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Kansas Sees Surge In New COVID-19 Fueled By Delta Variant

Chris Neal for the Kansas News Service

Kansas health department data showed that the number of confirmed cases of the delta variant jumped 44.1% last week.

TOPEKA — Kansas is reporting its biggest surge in COVID-19 cases in more than three months with the faster-spreading delta variant becoming a growing public health issue.

Some of the biggest numbers of new cases per 1,000 residents over the previous two weeks were in counties bordering Missouri, where cases have spiked recently because of the delta variant. Both states also have seen vaccinations slow amid some residents' resistance to getting vaccinated.

Kansas had an average of 275 new COVID-19 cases a day for the seven days ending last Friday, according to state Department of Health and Environment data. That was the highest seven-day average for new cases in 15 weeks, since March 26.

Kansas officials had worried ahead of the Fourth of July weekend that many of the state's residents would travel, particularly to Missouri, and bring coronavirus variants back with them. But border county residents travel into Missouri regularly for jobs, shopping, medical care and fun.

“And then also then people work over here in our county from Missouri,” said Betha Elliott, the health department administrator in Cherokee County, in the state's far southeast coroner.

The number of new cases per day is still far below its peak in mid-to-late November, but it comes after local officials ended mask-wearing mandates and leaders of the Kansas Legislature ended a state of emergency for the pandemic.

State health department data showed that Cherokee County had the largest number of new cases per 1,000 residents over the past two weeks of any of Kansas' 105 counties, 6.67, more than six times the state's figure of 1.08 new cases per 1,000 residents. Cherokee County has almost 20,000 residents, and the state reported 133 new confirmed or probable cases there during the past two weeks.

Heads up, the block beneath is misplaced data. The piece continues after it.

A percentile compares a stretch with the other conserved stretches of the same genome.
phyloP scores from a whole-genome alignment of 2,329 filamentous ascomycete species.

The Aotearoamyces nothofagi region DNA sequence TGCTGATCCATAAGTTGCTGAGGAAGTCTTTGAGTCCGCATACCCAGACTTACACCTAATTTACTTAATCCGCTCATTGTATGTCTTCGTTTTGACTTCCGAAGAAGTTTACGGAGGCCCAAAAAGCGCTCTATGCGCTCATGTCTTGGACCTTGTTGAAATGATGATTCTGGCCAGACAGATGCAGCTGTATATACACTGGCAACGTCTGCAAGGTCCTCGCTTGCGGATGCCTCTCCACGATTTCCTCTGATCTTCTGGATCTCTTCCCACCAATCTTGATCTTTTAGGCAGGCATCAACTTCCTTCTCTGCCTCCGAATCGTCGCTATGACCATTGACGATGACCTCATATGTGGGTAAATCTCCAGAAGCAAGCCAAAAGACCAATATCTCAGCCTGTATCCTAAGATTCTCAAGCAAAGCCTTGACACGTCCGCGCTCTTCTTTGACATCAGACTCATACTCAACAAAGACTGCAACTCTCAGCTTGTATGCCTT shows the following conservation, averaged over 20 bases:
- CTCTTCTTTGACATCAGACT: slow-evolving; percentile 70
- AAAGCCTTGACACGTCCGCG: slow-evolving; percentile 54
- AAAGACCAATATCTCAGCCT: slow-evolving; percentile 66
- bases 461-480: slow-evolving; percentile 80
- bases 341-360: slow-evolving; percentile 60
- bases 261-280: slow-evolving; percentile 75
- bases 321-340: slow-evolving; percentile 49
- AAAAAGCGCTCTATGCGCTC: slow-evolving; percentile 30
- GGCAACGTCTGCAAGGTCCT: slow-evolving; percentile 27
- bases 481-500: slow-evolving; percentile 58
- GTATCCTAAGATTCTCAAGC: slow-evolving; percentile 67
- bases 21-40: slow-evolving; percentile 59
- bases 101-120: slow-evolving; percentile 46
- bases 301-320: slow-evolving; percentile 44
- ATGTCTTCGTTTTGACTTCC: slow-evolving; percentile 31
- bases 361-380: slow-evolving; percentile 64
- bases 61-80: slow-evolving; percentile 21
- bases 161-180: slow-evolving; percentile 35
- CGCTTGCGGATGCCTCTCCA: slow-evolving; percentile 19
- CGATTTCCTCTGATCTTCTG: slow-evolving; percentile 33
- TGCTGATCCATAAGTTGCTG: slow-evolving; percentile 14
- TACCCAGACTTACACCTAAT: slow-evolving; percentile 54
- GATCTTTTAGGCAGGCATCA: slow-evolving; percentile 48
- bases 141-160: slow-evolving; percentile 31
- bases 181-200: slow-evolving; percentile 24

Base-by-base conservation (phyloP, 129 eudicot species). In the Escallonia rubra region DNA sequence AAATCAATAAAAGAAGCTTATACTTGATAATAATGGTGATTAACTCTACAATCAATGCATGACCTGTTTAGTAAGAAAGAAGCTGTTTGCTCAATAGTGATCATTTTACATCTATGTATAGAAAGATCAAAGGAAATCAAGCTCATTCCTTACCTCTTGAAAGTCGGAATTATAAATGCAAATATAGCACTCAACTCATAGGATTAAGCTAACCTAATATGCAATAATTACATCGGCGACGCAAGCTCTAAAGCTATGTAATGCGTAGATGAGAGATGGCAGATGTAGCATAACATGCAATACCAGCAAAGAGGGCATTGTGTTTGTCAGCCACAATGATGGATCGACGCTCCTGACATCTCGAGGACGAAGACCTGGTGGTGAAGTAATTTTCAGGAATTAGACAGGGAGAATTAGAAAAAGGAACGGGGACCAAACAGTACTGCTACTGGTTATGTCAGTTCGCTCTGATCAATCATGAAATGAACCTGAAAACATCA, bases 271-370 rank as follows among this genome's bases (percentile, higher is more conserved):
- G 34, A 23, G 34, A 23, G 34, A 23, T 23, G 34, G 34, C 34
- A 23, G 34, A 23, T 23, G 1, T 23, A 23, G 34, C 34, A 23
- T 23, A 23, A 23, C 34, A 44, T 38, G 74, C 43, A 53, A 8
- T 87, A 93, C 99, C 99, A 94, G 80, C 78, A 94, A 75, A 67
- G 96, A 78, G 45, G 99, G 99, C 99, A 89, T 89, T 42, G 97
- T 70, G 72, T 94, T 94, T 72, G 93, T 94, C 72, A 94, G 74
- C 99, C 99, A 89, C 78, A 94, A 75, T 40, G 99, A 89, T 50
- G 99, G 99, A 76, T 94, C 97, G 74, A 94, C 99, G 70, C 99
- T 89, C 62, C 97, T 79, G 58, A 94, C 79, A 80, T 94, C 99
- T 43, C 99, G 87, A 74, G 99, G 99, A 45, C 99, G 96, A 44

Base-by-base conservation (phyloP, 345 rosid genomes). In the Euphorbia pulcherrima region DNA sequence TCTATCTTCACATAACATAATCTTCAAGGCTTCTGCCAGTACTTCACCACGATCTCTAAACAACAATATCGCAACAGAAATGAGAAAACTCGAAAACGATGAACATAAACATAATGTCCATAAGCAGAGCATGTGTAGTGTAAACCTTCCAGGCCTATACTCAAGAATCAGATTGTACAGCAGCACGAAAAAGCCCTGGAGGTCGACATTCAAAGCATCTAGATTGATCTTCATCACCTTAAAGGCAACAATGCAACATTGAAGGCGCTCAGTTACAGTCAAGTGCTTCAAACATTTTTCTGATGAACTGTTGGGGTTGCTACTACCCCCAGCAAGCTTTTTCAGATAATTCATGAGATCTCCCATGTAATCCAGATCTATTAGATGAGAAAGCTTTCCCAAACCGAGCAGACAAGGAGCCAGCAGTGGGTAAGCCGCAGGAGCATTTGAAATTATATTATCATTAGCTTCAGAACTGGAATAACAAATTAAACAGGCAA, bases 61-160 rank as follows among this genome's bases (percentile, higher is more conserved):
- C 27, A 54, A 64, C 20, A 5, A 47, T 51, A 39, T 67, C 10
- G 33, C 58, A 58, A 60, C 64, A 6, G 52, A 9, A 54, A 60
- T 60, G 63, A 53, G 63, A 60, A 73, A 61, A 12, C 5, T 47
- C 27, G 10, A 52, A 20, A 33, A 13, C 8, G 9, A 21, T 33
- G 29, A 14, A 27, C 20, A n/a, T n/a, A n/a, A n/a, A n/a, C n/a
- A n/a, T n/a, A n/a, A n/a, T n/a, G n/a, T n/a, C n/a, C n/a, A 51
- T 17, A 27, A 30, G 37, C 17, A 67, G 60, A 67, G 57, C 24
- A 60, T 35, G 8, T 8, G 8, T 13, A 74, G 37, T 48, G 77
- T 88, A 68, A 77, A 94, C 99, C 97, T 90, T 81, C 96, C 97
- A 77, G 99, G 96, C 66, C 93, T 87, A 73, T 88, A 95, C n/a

The top 20 counties for new cases per 1,000 residents included seven of the 10 counties bordering Missouri. Another four are in southeast Kansas — relatively close to the delta variant hotspot of southwest Missouri.

Kansas health department data showed that the number of confirmed cases of the delta variant jumped 44.1% from Monday to Friday, up 158 to 516 since the first was confirmed in May. Confirming cases of variants requires genetic testing of patients' nasal swabs or saliva samples, but both state and U.S. health officials believe most new cases in Kansas or Missouri are from the delta variant.

“We have offered assistance to local health departments and are sending added resources for testing and vaccination to the most affected areas,” Dr. Lee Norman, the state health department's top administrator, said. “We continue to advise that vaccination and mask wearing increase.”

Norman, like other health officials, said existing vaccinations are effective against the delta variant. But Kansas averaged about 7,200 shots a day for the seven days ending Friday, well below the peak average of more than 29,000 shots a day for the seven days ending April 7.

The state health department reported that 39.4% of its 2.9 million residents were fully vaccinated as of Friday.

In Wyandotte County in the Kansas City area, the health department is entering people who get their shots at its central vaccination site into a raffle for $500 gift cards. It's offering $25 gift cards to people getting tested for COVID-19. The county was in the top 20 counties for the number of new cases per 1,000 residents over the previous two weeks.

“Our success right now in terms of vaccines — it's going to be incremental. It's going to be bit by bit,” said county spokesperson Janell Friesen.

Associated Press